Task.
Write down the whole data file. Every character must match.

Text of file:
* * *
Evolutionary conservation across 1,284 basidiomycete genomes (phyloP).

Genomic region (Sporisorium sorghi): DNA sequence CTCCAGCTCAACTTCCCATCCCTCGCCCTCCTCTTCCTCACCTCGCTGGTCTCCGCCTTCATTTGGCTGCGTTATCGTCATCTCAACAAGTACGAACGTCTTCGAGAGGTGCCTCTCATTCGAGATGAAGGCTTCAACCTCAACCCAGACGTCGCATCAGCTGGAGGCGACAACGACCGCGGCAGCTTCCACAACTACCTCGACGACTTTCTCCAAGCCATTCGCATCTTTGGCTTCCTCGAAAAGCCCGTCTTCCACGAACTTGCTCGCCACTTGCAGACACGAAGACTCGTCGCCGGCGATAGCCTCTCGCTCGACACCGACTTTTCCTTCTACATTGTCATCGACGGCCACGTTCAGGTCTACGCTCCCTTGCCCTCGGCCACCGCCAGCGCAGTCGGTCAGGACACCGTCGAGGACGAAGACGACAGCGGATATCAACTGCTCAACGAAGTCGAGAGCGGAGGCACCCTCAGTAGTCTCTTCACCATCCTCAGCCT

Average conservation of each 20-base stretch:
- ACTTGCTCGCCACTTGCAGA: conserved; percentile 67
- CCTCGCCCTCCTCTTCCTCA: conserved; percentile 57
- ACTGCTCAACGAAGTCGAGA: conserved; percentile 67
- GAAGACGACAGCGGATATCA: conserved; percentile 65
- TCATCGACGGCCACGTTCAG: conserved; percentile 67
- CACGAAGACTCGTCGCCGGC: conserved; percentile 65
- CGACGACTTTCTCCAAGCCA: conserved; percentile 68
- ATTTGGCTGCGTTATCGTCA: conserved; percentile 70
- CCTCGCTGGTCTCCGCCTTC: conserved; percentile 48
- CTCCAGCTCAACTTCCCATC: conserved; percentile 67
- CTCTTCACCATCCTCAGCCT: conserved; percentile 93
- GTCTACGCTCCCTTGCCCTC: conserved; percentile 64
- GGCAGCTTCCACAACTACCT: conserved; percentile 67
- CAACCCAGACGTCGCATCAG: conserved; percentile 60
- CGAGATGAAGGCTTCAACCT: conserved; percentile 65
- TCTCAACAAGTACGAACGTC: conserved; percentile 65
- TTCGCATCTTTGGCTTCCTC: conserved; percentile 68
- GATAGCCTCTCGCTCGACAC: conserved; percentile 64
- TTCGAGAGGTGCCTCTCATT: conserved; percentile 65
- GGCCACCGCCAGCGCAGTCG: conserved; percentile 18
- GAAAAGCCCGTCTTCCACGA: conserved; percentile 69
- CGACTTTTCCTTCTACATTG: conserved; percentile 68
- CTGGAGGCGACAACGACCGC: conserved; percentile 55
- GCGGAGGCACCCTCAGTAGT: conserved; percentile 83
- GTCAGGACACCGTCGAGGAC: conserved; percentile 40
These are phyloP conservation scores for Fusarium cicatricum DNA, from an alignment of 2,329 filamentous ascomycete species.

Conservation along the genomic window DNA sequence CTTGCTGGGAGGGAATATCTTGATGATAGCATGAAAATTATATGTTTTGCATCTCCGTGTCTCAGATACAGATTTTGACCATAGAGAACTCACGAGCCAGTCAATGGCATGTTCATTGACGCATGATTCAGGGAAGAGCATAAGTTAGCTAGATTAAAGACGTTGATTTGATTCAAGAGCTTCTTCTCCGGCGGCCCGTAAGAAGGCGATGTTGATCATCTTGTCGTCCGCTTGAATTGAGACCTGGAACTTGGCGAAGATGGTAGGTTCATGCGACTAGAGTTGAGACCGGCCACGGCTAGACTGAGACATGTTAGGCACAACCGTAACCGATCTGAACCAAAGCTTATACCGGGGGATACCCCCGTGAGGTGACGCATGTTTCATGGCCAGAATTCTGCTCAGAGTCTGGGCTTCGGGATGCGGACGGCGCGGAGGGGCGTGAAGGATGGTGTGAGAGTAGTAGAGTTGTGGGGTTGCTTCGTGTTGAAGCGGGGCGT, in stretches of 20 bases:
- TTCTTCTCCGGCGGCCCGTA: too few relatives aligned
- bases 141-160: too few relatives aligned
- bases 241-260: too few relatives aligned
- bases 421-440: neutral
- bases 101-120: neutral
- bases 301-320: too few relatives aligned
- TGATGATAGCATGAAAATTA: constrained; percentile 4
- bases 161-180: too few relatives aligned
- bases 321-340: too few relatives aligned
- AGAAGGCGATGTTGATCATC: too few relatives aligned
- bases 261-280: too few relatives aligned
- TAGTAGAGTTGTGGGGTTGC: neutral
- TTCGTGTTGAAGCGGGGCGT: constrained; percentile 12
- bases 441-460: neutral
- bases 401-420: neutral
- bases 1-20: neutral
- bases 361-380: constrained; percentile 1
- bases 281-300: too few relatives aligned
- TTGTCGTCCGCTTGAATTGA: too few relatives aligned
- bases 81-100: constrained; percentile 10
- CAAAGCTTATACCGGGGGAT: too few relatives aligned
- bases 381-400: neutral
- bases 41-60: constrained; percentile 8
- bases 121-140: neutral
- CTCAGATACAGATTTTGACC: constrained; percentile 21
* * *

Evolutionary conservation across 1,284 basidiomycete genomes (phyloP).

Genomic region (Sporisorium sorghi): DNA sequence CTCCAGCTCAACTTCCCATCCCTCGCCCTCCTCTTCCTCACCTCGCTGGTCTCCGCCTTCATTTGGCTGCGTTATCGTCATCTCAACAAGTACGAACGTCTTCGAGAGGTGCCTCTCATTCGAGATGAAGGCTTCAACCTCAACCCAGACGTCGCATCAGCTGGAGGCGACAACGACCGCGGCAGCTTCCACAACTACCTCGACGACTTTCTCCAAGCCATTCGCATCTTTGGCTTCCTCGAAAAGCCCGTCTTCCACGAACTTGCTCGCCACTTGCAGACACGAAGACTCGTCGCCGGCGATAGCCTCTCGCTCGACACCGACTTTTCCTTCTACATTGTCATCGACGGCCACGTTCAGGTCTACGCTCCCTTGCCCTCGGCCACCGCCAGCGCAGTCGGTCAGGACACCGTCGAGGACGAAGACGACAGCGGATATCAACTGCTCAACGAAGTCGAGAGCGGAGGCACCCTCAGTAGTCTCTTCACCATCCTCAGCCT

Average conservation of each 20-base stretch:
- ACTTGCTCGCCACTTGCAGA: conserved; percentile 67
- CCTCGCCCTCCTCTTCCTCA: conserved; percentile 57
- ACTGCTCAACGAAGTCGAGA: conserved; percentile 67
- GAAGACGACAGCGGATATCA: conserved; percentile 65
- TCATCGACGGCCACGTTCAG: conserved; percentile 67
- CACGAAGACTCGTCGCCGGC: conserved; percentile 65
- CGACGACTTTCTCCAAGCCA: conserved; percentile 68
- ATTTGGCTGCGTTATCGTCA: conserved; percentile 70
- CCTCGCTGGTCTCCGCCTTC: conserved; percentile 48
- CTCCAGCTCAACTTCCCATC: conserved; percentile 67
- CTCTTCACCATCCTCAGCCT: conserved; percentile 93
- GTCTACGCTCCCTTGCCCTC: conserved; percentile 64
- GGCAGCTTCCACAACTACCT: conserved; percentile 67
- CAACCCAGACGTCGCATCAG: conserved; percentile 60
- CGAGATGAAGGCTTCAACCT: conserved; percentile 65
- TCTCAACAAGTACGAACGTC: conserved; percentile 65
- TTCGCATCTTTGGCTTCCTC: conserved; percentile 68
- GATAGCCTCTCGCTCGACAC: conserved; percentile 64
- TTCGAGAGGTGCCTCTCATT: conserved; percentile 65
- GGCCACCGCCAGCGCAGTCG: conserved; percentile 18
- GAAAAGCCCGTCTTCCACGA: conserved; percentile 69
- CGACTTTTCCTTCTACATTG: conserved; percentile 68
- CTGGAGGCGACAACGACCGC: conserved; percentile 55
- GCGGAGGCACCCTCAGTAGT: conserved; percentile 83
- GTCAGGACACCGTCGAGGAC: conserved; percentile 40
These are phyloP conservation scores for Fusarium cicatricum DNA, from an alignment of 2,329 filamentous ascomycete species.

Conservation along the genomic window DNA sequence CTTGCTGGGAGGGAATATCTTGATGATAGCATGAAAATTATATGTTTTGCATCTCCGTGTCTCAGATACAGATTTTGACCATAGAGAACTCACGAGCCAGTCAATGGCATGTTCATTGACGCATGATTCAGGGAAGAGCATAAGTTAGCTAGATTAAAGACGTTGATTTGATTCAAGAGCTTCTTCTCCGGCGGCCCGTAAGAAGGCGATGTTGATCATCTTGTCGTCCGCTTGAATTGAGACCTGGAACTTGGCGAAGATGGTAGGTTCATGCGACTAGAGTTGAGACCGGCCACGGCTAGACTGAGACATGTTAGGCACAACCGTAACCGATCTGAACCAAAGCTTATACCGGGGGATACCCCCGTGAGGTGACGCATGTTTCATGGCCAGAATTCTGCTCAGAGTCTGGGCTTCGGGATGCGGACGGCGCGGAGGGGCGTGAAGGATGGTGTGAGAGTAGTAGAGTTGTGGGGTTGCTTCGTGTTGAAGCGGGGCGT, in stretches of 20 bases:
- TTCTTCTCCGGCGGCCCGTA: too few relatives aligned
- bases 141-160: too few relatives aligned
- bases 241-260: too few relatives aligned
- bases 421-440: neutral
- bases 101-120: neutral
- bases 301-320: too few relatives aligned
- TGATGATAGCATGAAAATTA: constrained; percentile 4
- bases 161-180: too few relatives aligned
- bases 321-340: too few relatives aligned
- AGAAGGCGATGTTGATCATC: too few relatives aligned
- bases 261-280: too few relatives aligned
- TAGTAGAGTTGTGGGGTTGC: neutral
- TTCGTGTTGAAGCGGGGCGT: constrained; percentile 12
- bases 441-460: neutral
- bases 401-420: neutral
- bases 1-20: neutral
- bases 361-380: constrained; percentile 1
- bases 281-300: too few relatives aligned
- TTGTCGTCCGCTTGAATTGA: too few relatives aligned
- bases 81-100: constrained; percentile 10
- CAAAGCTTATACCGGGGGAT: too few relatives aligned
- bases 381-400: neutral
- bases 41-60: constrained; percentile 8
- bases 121-140: neutral
- CTCAGATACAGATTTTGACC: constrained; percentile 21